16 Questions to Answer When Building a Mobile App
Defining requirements for mobile app development can be a rather tedious process, but it’s an absolute must to make sure the team understands the client’s vision and knows exactly how the app should look and behave. Hence, to make sure that the delivered result 100% matches your expectations, it’s always a good idea to approach a software vendor with a set of prepared answers to the most common questions. This will significantly speed up the process of requirements elicitation and will help the software vendor understand what solution will be the best for your project.
SoftTeco has been designing native and cross-platform mobile applications since 2008, and throughout the years, we’ve come up with a set of questions that we typically ask our clients in order to learn what they expect and need. You can use them as a checklist to follow when thinking about your marketing strategy or you can use them to prepare a requirements specification for the first meeting with the software vendor.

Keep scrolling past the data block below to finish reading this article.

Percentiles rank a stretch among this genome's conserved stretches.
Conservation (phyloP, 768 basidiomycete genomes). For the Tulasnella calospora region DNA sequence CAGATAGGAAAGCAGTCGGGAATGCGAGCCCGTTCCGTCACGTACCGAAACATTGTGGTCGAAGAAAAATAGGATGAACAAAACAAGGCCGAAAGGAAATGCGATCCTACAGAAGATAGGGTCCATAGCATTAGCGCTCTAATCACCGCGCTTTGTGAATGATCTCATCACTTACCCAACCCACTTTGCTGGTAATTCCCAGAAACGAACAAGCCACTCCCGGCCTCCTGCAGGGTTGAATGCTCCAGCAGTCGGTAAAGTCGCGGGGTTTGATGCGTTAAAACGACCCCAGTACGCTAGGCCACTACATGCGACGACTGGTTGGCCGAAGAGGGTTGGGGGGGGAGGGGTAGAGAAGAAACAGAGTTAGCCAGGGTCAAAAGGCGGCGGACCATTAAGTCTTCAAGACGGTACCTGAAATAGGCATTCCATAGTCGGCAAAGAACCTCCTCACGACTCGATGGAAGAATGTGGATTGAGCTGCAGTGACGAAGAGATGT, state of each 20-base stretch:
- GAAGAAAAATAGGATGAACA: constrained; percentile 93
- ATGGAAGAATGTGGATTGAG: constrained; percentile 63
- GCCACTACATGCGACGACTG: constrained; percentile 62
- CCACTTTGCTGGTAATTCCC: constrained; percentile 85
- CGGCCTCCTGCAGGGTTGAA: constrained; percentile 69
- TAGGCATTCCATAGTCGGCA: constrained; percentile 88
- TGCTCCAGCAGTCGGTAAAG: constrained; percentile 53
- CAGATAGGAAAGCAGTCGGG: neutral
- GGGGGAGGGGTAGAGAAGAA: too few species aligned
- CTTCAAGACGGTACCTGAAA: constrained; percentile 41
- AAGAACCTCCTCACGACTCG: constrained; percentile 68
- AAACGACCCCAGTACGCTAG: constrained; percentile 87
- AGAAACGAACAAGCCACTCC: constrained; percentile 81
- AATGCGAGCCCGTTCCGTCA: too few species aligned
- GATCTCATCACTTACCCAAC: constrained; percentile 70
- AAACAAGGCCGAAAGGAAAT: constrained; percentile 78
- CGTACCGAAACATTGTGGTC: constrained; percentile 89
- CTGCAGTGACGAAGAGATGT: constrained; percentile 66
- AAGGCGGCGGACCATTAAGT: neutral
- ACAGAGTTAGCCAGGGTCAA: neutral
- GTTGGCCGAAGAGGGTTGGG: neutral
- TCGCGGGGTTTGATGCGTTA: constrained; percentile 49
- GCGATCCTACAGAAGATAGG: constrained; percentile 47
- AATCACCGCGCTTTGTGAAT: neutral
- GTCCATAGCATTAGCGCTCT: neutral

For easier understanding, we broke all questions into three main categories and we will start with the first one, aka customer requirements. Your answers to these questions will specify how you see your mobile application and what its main features are.
What industry and domain is the mobile app designed for?
One of the first things that the software vendor wants to learn about the app is the industry and domain for which the mobile app will be designed. Note that the industry is a broad term (i.e. healthcare, fintech) while the domain is a more specific one and rather describes the type of the product (i.e. a CRM system or a banking application).
This question is important due to several reasons:
- The vendor may already have experience with similar apps for a specific industry and/or domain and thus can use this knowledge to deliver your product faster;